Do you find yourself spending every penny you earn, no matter how much you make?
Lifestyle inflation (a.k.a lifestyle creep) was our biggest financial mistake. Sure, education isn’t a path to extreme wealth, but you can earn a decent living. Even as two brand new teachers, we earned above the median household income. Over time, with use of the education career ladder and teacher side hustles, we tripled that initial income.
Then we spent every cent.
The result? After 15 years, we had a barely positive net worth. We’d gone from spending just over $3k a month to spending 3x that. A mountain of debt balanced out our assets – two car loans, a house that was too big, and a vacation home.
We’d lost to lifestyle inflation. Badly. Here’s how we woke up and fought back. You can too.
What Is Lifestyle Inflation?
Lifestyle inflation means your living expenses grow as fast, or faster, than your income.
If you’ve experienced this, you may feel weak or dumb. We certainly did when we became aware.
The truth is – it’s a critical part of our society. The signals are embedded everywhere. You earn more so you can buy more. Career progress is rewarded with consumption. Bigger houses, luxury cars, more expensive vacations. It’s easy to fall for.
Our Lifestyle Inflation Milestones
The biggest moments of lifestyle inflation happen with jumps in income. It’s good practice to take at least half of any raise and save or invest it. Instead, most of us just buy more – a bigger car, nicer house, or luxury vacation. We did ‘em all.
Right after you graduate college or start your first career is the best opportunity to build a strong financial foundation. If you can fix your expenses at or near this level, and start slowly investing you’ll be in great shape. If only we’d done that, we’d be financially independent – and then some.
Unfortunately, we’d both felt restricted by our childhoods. When we started making actual money, we immediately started spending. For a time we even spent more than we earned – on nights out and vacations.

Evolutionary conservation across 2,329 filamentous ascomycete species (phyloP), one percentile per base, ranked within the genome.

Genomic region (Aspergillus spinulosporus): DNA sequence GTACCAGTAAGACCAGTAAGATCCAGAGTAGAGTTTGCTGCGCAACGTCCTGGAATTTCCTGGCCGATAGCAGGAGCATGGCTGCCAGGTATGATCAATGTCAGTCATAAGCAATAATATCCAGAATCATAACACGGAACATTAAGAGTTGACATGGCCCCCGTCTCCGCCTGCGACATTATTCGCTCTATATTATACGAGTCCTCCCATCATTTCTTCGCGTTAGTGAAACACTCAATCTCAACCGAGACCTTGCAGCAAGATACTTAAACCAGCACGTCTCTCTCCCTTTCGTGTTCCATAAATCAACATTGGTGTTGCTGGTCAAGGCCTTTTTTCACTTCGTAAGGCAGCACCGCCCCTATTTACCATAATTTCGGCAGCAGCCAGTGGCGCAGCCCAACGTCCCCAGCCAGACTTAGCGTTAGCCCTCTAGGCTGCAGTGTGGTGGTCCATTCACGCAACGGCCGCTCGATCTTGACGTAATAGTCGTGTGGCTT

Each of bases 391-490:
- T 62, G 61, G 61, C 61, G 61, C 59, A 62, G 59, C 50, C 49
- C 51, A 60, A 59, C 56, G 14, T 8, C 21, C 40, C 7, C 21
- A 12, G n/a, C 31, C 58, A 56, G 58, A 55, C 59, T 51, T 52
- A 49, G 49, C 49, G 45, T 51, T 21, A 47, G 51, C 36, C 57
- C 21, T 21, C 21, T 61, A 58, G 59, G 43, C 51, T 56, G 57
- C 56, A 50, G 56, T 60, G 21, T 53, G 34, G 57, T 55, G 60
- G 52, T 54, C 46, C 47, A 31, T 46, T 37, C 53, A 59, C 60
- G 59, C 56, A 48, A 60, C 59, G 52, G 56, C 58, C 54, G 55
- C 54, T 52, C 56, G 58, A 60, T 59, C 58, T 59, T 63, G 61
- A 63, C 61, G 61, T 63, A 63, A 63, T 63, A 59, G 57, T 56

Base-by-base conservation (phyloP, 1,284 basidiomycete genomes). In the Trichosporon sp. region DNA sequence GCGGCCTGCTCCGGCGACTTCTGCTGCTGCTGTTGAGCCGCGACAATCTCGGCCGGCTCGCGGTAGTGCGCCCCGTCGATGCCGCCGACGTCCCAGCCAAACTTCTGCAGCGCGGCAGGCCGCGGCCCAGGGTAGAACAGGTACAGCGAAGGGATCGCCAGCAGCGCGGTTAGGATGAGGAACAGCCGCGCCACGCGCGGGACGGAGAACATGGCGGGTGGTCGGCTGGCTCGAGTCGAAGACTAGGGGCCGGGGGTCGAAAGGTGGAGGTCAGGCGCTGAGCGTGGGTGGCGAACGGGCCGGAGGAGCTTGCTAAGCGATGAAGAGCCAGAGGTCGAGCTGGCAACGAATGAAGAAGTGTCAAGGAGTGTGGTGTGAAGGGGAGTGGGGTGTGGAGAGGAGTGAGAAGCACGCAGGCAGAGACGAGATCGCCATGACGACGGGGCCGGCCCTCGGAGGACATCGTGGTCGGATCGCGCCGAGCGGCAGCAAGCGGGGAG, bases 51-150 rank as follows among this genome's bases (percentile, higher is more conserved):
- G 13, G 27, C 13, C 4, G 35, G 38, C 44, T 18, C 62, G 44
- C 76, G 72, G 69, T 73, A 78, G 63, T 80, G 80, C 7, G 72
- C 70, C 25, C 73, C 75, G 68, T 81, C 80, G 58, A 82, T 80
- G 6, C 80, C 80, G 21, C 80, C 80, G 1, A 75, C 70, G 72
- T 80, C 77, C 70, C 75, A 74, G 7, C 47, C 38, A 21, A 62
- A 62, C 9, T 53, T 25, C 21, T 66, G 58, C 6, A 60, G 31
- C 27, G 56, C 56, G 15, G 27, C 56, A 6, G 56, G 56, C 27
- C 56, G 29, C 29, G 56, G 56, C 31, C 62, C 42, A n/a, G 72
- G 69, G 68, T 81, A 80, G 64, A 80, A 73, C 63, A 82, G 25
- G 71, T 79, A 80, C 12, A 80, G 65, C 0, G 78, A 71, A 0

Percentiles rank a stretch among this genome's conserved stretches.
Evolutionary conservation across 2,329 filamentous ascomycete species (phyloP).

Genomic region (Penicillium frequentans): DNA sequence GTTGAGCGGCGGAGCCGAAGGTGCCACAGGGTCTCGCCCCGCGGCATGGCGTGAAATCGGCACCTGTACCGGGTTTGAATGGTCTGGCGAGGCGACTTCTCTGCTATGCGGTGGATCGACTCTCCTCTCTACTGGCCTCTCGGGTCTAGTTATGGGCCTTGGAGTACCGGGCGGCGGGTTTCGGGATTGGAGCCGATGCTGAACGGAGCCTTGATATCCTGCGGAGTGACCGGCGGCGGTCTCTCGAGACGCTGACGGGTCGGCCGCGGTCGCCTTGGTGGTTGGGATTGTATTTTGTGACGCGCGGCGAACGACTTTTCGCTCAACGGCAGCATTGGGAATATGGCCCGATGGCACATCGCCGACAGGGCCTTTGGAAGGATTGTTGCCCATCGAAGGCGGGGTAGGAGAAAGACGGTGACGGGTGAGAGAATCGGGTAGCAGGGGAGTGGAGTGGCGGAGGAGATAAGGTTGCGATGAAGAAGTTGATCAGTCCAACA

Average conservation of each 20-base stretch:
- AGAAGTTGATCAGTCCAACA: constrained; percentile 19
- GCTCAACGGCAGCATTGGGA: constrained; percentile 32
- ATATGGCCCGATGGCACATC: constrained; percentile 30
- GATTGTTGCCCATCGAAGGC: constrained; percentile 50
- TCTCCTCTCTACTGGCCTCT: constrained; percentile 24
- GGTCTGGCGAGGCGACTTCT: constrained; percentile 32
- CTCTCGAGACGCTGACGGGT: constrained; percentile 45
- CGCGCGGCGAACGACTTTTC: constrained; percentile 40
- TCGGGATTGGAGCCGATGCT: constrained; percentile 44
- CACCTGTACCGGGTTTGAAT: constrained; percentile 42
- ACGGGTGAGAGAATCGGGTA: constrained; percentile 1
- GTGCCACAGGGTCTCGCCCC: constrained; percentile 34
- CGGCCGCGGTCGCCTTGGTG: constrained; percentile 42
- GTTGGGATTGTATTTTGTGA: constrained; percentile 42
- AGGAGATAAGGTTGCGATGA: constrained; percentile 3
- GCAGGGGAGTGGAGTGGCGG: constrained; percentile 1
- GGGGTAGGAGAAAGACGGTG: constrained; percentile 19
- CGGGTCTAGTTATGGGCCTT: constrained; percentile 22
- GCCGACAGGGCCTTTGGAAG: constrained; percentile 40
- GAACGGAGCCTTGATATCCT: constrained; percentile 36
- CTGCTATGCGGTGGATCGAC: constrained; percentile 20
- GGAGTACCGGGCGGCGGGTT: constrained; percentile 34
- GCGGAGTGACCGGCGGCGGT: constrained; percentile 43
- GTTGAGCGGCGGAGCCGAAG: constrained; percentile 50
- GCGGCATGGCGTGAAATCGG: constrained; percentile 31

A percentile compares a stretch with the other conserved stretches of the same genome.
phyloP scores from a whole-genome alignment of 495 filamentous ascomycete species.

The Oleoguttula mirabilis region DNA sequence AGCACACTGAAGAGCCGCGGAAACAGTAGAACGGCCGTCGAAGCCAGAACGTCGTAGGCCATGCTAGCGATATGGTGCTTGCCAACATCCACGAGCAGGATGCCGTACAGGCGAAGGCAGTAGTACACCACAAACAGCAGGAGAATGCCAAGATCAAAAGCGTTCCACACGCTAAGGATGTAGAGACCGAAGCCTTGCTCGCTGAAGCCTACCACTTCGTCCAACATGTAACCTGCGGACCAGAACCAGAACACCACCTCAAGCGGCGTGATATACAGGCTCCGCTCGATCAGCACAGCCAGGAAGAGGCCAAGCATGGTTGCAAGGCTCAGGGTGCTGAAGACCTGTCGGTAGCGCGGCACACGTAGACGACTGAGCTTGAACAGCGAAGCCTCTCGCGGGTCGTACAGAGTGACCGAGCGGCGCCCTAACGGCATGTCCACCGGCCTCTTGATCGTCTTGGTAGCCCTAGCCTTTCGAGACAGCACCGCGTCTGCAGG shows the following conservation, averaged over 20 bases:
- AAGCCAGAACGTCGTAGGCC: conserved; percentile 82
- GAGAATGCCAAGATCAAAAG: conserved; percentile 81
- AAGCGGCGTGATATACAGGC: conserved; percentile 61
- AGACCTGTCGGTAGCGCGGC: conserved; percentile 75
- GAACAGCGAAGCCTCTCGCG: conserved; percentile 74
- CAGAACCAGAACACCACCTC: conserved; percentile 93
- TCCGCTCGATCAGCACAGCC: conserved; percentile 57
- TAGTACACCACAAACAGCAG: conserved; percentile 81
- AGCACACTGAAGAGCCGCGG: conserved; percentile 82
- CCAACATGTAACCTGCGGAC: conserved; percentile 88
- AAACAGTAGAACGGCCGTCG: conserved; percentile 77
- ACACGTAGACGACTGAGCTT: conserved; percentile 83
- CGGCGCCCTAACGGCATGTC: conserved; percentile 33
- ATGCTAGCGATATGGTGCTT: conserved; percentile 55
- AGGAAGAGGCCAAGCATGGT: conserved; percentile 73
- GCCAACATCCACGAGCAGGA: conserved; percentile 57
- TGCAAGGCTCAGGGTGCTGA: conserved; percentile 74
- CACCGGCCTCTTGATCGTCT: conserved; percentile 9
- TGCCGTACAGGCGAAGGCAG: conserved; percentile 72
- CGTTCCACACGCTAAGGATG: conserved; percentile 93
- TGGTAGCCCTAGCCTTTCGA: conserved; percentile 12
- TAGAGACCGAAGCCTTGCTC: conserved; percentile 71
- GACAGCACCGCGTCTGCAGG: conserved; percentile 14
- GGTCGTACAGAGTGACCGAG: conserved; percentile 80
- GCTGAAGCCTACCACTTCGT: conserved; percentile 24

At some point, my feelings of financial insecurity kicked in and we decided to eliminate our debt. For almost two years we actually controlled our expenses and put any extra money we earned on our debt. It was smart!
Then – once the debt was gone, we inflated our lifestyle all the way to our income. We never outspent our income again, but we never started saving. It was dumb!
Of course not – we bought a bigger house, new cars, and started going on more expensive trips.
I think of lifestyle creep as a subset of lifestyle inflation. Lifestyle inflation often comes in big jumps. The creep just grows over time – often without you even realizing it. After we failed to capitalize on our big jumps, we also just spent more every year. Things that were luxuries before became “necessities”.
For us, this was especially true with travel. We used to be satisfied with road trips or just being in a nice area. Now, we flew to tropical locations and stayed only in expensive rooms with incredible views.
How We Fought Back
Finally, thanks to a financial epiphany, we woke up. Looking around, we realized we’d be working forever to pay for our lifestyle. Especially since the creep was ongoing.
We decided we wanted a different life. Then, we took action.
Started Paying Attention
The biggest driver of our lifestyle inflation wasn’t actually a need to keep up with anyone else. We simply spent without thinking about it. It was a feature, not a bug.
The first thing we did was pay attention to what we were spending every month. We tracked expenses. Watched our cash flow. Actually calculated our net worth.
It’s hard to remain clueless when you’re looking at the actual information right in front of you. Simply paying attention is an underrated action step. As they say, you manage what you measure.
Created an Anti-Budget
Next, we created an anti-budget. We’d done actual budgeting before during our debt paydown phase. It didn’t work well for us – it was too restrictive and triggered some of our money mindset challenges.
Instead, we planned out in advance what our saving and investment goals were. We automated those, and then spent the rest.
Then Tightened It Up Every Year
In our first year of fighting back, we made big gains just by estimating what we could do. Those gains were motivating and we built a better understanding of our financial situation. We also started to see ways we could save even more.
So, each year we reviewed our anti-budget and set more aggressive financial goals. These motivated us to cut our spending even more.
Attacked Our Biggest Expenses
Yes, there was certainly fluff we could cut out of our budget. It’s hard not to have some when you spend mindlessly. Cutting that out gave us immediate progress and wiggle room.
We really started beating lifestyle inflation when we got intentional with our big expenses.